A subsidiary of Hyundai Motor Co has used child labor at their plant. It is found that a metal stamping company in Alabama is employing children as young as 12 at their plant. The stamping plant is operated by SMART Alabama LLC. Moreover, the metal stamping company supplies car parts to Korean carmaker Hyundai’s assembly line.
Minors are reportedly working at SMART LLC
Hyundai has listed SMART LLC as a majority-owned unit in their corporate filings. Furthermore, it supplies parts for some of the most popular cars and SUVs at their flagship plant in Montgomery. The issue came up when a young girl disappeared in Alabama. The police told Reuters that the girl and her two siblings were working at SMART and were not attending school. Moreover, the girl is 14 and her brother are 12 and 15 years old. Alabama Department of Labor is now investigating the issue in coordination with U.S. Department of Labor. Alabama law bars minors younger than 16 from working in a manufacturing environment. “They were at the SMART factory. They are a SMART employee as far as Alabama Child Labor Law is concerned.” Tara Hutchison, the state spokesperson said in her statement.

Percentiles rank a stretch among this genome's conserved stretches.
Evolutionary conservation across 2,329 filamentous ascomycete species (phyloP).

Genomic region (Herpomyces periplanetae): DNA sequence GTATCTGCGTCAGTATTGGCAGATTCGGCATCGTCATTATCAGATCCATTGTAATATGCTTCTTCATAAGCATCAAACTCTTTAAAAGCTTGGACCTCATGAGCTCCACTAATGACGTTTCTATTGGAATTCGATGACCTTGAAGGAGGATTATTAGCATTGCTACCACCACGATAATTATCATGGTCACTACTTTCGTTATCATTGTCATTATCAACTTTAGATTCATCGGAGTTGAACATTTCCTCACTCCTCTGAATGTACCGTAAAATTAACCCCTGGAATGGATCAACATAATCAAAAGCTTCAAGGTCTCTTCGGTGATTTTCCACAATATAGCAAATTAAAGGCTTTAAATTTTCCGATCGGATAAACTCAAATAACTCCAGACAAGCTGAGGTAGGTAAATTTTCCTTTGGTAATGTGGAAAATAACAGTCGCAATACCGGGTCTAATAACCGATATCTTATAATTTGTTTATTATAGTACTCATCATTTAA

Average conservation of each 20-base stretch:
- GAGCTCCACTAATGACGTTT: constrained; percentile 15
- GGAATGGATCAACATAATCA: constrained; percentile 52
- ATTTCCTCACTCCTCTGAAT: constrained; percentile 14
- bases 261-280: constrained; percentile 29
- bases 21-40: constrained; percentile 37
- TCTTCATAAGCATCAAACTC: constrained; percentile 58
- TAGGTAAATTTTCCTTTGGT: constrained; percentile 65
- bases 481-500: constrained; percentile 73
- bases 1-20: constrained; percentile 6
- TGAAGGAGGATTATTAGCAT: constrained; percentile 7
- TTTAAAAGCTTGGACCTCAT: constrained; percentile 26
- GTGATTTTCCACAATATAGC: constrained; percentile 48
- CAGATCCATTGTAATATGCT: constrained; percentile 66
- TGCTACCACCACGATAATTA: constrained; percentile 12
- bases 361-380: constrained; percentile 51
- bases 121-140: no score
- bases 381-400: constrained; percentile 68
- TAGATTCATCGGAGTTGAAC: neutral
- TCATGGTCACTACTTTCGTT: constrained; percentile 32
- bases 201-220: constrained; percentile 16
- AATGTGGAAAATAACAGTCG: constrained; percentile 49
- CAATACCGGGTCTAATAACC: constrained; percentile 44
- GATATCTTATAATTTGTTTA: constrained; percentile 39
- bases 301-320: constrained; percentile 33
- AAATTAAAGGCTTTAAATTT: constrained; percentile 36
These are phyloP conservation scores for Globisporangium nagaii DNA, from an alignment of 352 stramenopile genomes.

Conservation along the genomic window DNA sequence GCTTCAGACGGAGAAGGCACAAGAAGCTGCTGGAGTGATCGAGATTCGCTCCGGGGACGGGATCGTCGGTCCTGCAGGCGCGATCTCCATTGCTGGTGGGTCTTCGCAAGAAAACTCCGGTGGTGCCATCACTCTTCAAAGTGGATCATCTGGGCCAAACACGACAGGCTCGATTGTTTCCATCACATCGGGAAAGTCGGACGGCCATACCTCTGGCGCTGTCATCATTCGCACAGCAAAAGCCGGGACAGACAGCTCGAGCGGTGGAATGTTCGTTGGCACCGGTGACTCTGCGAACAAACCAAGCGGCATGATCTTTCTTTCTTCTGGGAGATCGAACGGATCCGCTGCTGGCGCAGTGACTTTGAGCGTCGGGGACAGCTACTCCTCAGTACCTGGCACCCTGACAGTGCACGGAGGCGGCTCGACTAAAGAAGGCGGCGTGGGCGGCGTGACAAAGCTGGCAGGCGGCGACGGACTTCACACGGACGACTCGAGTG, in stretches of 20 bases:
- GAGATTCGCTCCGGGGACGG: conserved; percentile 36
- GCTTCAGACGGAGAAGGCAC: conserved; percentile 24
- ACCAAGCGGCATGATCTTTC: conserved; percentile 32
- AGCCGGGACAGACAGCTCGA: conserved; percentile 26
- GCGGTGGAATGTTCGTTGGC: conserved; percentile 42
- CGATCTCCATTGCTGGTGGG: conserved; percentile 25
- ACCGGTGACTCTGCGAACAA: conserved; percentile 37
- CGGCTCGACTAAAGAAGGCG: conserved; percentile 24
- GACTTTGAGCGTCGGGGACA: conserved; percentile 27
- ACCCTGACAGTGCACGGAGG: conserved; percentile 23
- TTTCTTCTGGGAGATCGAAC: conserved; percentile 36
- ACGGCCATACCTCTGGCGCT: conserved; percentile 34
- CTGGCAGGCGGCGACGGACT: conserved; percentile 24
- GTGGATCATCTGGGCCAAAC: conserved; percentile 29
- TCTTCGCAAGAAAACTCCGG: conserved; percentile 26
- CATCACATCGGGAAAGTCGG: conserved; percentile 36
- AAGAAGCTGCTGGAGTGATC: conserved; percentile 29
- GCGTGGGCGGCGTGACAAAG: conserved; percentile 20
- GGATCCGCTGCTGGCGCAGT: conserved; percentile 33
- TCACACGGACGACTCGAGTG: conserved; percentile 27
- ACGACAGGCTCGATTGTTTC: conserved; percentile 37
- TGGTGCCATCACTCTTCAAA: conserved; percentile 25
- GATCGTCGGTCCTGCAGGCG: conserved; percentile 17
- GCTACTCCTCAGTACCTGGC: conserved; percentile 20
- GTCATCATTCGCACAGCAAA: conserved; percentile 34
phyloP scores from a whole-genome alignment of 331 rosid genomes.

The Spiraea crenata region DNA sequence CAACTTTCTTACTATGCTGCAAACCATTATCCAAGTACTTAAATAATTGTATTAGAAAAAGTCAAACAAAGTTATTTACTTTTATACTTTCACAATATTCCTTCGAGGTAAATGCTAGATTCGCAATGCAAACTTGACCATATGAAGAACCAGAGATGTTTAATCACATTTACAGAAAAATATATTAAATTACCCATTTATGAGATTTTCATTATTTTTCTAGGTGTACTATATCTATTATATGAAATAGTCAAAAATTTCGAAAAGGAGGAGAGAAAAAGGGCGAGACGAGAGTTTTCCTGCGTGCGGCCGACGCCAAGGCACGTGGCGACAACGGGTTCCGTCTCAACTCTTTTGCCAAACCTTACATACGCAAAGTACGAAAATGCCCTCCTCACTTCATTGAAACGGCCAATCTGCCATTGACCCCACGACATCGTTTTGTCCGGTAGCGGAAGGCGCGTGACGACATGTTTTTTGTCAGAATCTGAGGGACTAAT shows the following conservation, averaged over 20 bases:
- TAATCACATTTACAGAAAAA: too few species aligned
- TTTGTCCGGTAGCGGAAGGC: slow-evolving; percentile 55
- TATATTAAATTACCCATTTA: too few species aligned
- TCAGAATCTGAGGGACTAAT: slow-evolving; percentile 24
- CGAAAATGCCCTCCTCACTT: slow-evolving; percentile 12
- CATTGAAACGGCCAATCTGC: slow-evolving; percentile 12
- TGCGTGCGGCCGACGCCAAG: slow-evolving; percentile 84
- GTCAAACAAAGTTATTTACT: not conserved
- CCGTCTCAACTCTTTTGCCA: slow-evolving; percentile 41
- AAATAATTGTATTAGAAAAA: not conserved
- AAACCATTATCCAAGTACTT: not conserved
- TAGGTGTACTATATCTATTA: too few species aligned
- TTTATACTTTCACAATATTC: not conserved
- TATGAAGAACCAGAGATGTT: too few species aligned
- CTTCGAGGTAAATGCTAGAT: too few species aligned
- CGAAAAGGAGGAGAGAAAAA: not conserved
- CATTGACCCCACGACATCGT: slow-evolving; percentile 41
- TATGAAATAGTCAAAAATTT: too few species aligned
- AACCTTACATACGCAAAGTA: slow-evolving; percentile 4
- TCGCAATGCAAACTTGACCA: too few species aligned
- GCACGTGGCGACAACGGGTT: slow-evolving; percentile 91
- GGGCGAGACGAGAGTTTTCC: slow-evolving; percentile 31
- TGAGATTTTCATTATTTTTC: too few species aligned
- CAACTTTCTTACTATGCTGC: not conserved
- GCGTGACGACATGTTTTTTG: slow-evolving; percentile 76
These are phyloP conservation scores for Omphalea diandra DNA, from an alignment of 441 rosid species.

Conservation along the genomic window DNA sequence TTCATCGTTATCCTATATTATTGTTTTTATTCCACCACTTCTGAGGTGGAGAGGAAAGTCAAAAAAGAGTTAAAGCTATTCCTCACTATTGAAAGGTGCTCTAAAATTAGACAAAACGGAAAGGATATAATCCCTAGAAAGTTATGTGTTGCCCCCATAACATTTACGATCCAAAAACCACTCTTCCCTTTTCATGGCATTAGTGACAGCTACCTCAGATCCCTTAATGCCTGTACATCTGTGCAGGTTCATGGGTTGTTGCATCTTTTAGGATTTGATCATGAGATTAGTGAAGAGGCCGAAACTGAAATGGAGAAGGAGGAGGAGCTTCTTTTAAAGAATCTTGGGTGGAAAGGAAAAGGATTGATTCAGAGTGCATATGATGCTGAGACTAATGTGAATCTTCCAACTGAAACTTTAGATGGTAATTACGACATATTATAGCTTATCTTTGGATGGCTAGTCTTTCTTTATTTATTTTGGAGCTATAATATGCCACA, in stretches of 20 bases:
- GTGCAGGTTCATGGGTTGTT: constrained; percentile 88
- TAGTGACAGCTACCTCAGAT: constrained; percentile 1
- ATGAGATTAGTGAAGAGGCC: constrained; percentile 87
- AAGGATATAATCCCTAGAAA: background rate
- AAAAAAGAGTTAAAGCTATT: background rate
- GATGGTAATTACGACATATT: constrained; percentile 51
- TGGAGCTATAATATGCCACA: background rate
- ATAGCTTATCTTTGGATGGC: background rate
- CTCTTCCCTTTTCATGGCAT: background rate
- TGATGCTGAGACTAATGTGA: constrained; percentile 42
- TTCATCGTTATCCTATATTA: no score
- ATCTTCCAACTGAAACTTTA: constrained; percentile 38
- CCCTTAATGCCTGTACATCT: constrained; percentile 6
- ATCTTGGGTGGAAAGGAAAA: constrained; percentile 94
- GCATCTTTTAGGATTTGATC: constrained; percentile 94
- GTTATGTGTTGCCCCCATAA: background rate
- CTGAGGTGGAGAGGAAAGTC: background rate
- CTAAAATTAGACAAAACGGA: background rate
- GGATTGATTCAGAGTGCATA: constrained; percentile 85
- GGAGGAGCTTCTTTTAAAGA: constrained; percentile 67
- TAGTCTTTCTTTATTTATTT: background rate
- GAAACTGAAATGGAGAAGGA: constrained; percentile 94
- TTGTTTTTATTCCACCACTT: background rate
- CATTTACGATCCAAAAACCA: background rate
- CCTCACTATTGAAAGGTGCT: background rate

However, Hyundai claims that they are unaware of the issue and will not tolerate child labor. “It does not tolerate illegal employment practices at any Hyundai entity. We have policies and procedures in place that require compliance with all local, state and federal laws.” Although they did not respond to questions from Reuters about the findings in detail. Furthermore, the revelation of child labor in Hyundai’s US supply chain could spark consumer, regulatory and reputational backlash.
On the other hand, SMART has denied the allegations and said that they follow state and local laws. “They denies any allegation that it knowingly employed anyone who is ineligible for employment.” Moreover, the company said that rely on temporary work agencies to fill jobs. Therefore, it is the responsibility of these companies to follow the laws while recruiting, hiring and placing workers in the premises.
Labor experts are of the view that U.S. labor shortage crisis may increase the risk that children may end up at workplaces.
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